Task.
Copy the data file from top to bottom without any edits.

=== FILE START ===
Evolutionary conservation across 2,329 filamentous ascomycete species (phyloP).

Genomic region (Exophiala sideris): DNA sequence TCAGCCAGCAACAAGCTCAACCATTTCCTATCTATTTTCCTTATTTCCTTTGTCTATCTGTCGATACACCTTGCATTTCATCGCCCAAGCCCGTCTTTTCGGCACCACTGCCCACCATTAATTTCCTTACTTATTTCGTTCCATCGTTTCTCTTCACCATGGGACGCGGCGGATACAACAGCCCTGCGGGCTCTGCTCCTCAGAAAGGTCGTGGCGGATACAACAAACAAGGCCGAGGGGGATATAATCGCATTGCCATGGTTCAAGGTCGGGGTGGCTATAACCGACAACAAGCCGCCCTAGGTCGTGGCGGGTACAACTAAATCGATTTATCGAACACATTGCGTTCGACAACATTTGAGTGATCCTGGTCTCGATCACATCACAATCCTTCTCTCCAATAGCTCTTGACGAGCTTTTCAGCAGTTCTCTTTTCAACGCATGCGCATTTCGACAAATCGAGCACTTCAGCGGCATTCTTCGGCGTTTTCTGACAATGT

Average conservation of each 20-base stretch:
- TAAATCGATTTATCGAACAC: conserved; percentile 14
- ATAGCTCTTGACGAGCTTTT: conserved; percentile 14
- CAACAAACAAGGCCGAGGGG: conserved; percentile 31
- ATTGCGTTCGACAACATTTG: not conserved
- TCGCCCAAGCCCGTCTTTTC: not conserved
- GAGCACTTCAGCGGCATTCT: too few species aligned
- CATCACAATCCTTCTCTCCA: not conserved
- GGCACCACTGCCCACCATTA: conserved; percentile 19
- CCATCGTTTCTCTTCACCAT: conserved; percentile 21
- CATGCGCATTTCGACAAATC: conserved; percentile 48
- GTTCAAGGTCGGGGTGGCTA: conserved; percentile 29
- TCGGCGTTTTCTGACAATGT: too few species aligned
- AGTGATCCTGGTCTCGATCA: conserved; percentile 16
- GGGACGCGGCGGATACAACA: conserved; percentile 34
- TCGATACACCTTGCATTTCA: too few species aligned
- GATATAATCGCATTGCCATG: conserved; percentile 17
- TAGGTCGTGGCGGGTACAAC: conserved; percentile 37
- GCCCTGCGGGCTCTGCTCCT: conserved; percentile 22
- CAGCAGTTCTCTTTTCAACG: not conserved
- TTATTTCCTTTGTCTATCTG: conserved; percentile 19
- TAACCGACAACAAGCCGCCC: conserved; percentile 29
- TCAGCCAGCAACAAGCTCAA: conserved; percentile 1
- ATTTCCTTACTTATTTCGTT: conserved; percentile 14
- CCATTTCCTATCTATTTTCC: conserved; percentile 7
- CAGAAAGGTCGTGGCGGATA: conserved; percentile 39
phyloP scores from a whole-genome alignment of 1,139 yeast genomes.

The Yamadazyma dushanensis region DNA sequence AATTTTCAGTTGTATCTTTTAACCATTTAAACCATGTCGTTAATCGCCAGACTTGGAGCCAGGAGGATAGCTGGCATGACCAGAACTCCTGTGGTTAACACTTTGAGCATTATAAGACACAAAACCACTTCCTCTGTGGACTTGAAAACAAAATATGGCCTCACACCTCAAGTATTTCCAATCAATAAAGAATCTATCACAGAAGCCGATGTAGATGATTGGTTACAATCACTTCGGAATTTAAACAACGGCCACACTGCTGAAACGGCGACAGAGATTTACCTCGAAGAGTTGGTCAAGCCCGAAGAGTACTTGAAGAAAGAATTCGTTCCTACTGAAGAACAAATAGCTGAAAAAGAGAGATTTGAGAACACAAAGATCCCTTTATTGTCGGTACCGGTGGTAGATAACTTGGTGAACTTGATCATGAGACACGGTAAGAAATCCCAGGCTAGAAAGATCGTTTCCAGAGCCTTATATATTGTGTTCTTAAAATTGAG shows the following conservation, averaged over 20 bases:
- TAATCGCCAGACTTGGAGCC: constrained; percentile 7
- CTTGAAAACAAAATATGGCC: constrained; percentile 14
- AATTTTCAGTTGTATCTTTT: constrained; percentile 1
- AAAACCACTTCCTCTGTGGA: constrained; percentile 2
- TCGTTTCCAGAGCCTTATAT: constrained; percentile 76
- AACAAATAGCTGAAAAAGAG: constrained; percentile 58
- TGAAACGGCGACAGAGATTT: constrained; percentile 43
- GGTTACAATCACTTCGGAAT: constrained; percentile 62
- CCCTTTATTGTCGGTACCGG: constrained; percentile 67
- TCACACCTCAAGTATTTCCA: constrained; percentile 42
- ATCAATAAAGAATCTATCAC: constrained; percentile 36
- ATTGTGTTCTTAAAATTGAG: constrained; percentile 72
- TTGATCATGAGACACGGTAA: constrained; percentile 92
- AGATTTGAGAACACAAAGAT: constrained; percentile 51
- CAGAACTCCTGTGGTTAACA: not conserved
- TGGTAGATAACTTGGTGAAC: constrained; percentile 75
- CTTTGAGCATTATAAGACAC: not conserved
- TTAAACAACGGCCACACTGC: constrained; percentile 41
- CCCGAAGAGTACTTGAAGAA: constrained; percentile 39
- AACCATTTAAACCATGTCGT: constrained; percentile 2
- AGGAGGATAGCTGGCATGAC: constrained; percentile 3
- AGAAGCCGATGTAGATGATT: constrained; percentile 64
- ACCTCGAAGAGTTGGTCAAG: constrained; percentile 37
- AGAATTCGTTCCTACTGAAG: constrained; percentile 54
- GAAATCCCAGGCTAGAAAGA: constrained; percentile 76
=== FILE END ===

Evolutionary conservation across 2,329 filamentous ascomycete species (phyloP).

Genomic region (Exophiala sideris): DNA sequence TCAGCCAGCAACAAGCTCAACCATTTCCTATCTATTTTCCTTATTTCCTTTGTCTATCTGTCGATACACCTTGCATTTCATCGCCCAAGCCCGTCTTTTCGGCACCACTGCCCACCATTAATTTCCTTACTTATTTCGTTCCATCGTTTCTCTTCACCATGGGACGCGGCGGATACAACAGCCCTGCGGGCTCTGCTCCTCAGAAAGGTCGTGGCGGATACAACAAACAAGGCCGAGGGGGATATAATCGCATTGCCATGGTTCAAGGTCGGGGTGGCTATAACCGACAACAAGCCGCCCTAGGTCGTGGCGGGTACAACTAAATCGATTTATCGAACACATTGCGTTCGACAACATTTGAGTGATCCTGGTCTCGATCACATCACAATCCTTCTCTCCAATAGCTCTTGACGAGCTTTTCAGCAGTTCTCTTTTCAACGCATGCGCATTTCGACAAATCGAGCACTTCAGCGGCATTCTTCGGCGTTTTCTGACAATGT

Average conservation of each 20-base stretch:
- TAAATCGATTTATCGAACAC: conserved; percentile 14
- ATAGCTCTTGACGAGCTTTT: conserved; percentile 14
- CAACAAACAAGGCCGAGGGG: conserved; percentile 31
- ATTGCGTTCGACAACATTTG: not conserved
- TCGCCCAAGCCCGTCTTTTC: not conserved
- GAGCACTTCAGCGGCATTCT: too few species aligned
- CATCACAATCCTTCTCTCCA: not conserved
- GGCACCACTGCCCACCATTA: conserved; percentile 19
- CCATCGTTTCTCTTCACCAT: conserved; percentile 21
- CATGCGCATTTCGACAAATC: conserved; percentile 48
- GTTCAAGGTCGGGGTGGCTA: conserved; percentile 29
- TCGGCGTTTTCTGACAATGT: too few species aligned
- AGTGATCCTGGTCTCGATCA: conserved; percentile 16
- GGGACGCGGCGGATACAACA: conserved; percentile 34
- TCGATACACCTTGCATTTCA: too few species aligned
- GATATAATCGCATTGCCATG: conserved; percentile 17
- TAGGTCGTGGCGGGTACAAC: conserved; percentile 37
- GCCCTGCGGGCTCTGCTCCT: conserved; percentile 22
- CAGCAGTTCTCTTTTCAACG: not conserved
- TTATTTCCTTTGTCTATCTG: conserved; percentile 19
- TAACCGACAACAAGCCGCCC: conserved; percentile 29
- TCAGCCAGCAACAAGCTCAA: conserved; percentile 1
- ATTTCCTTACTTATTTCGTT: conserved; percentile 14
- CCATTTCCTATCTATTTTCC: conserved; percentile 7
- CAGAAAGGTCGTGGCGGATA: conserved; percentile 39
phyloP scores from a whole-genome alignment of 1,139 yeast genomes.

The Yamadazyma dushanensis region DNA sequence AATTTTCAGTTGTATCTTTTAACCATTTAAACCATGTCGTTAATCGCCAGACTTGGAGCCAGGAGGATAGCTGGCATGACCAGAACTCCTGTGGTTAACACTTTGAGCATTATAAGACACAAAACCACTTCCTCTGTGGACTTGAAAACAAAATATGGCCTCACACCTCAAGTATTTCCAATCAATAAAGAATCTATCACAGAAGCCGATGTAGATGATTGGTTACAATCACTTCGGAATTTAAACAACGGCCACACTGCTGAAACGGCGACAGAGATTTACCTCGAAGAGTTGGTCAAGCCCGAAGAGTACTTGAAGAAAGAATTCGTTCCTACTGAAGAACAAATAGCTGAAAAAGAGAGATTTGAGAACACAAAGATCCCTTTATTGTCGGTACCGGTGGTAGATAACTTGGTGAACTTGATCATGAGACACGGTAAGAAATCCCAGGCTAGAAAGATCGTTTCCAGAGCCTTATATATTGTGTTCTTAAAATTGAG shows the following conservation, averaged over 20 bases:
- TAATCGCCAGACTTGGAGCC: constrained; percentile 7
- CTTGAAAACAAAATATGGCC: constrained; percentile 14
- AATTTTCAGTTGTATCTTTT: constrained; percentile 1
- AAAACCACTTCCTCTGTGGA: constrained; percentile 2
- TCGTTTCCAGAGCCTTATAT: constrained; percentile 76
- AACAAATAGCTGAAAAAGAG: constrained; percentile 58
- TGAAACGGCGACAGAGATTT: constrained; percentile 43
- GGTTACAATCACTTCGGAAT: constrained; percentile 62
- CCCTTTATTGTCGGTACCGG: constrained; percentile 67
- TCACACCTCAAGTATTTCCA: constrained; percentile 42
- ATCAATAAAGAATCTATCAC: constrained; percentile 36
- ATTGTGTTCTTAAAATTGAG: constrained; percentile 72
- TTGATCATGAGACACGGTAA: constrained; percentile 92
- AGATTTGAGAACACAAAGAT: constrained; percentile 51
- CAGAACTCCTGTGGTTAACA: not conserved
- TGGTAGATAACTTGGTGAAC: constrained; percentile 75
- CTTTGAGCATTATAAGACAC: not conserved
- TTAAACAACGGCCACACTGC: constrained; percentile 41
- CCCGAAGAGTACTTGAAGAA: constrained; percentile 39
- AACCATTTAAACCATGTCGT: constrained; percentile 2
- AGGAGGATAGCTGGCATGAC: constrained; percentile 3
- AGAAGCCGATGTAGATGATT: constrained; percentile 64
- ACCTCGAAGAGTTGGTCAAG: constrained; percentile 37
- AGAATTCGTTCCTACTGAAG: constrained; percentile 54
- GAAATCCCAGGCTAGAAAGA: constrained; percentile 76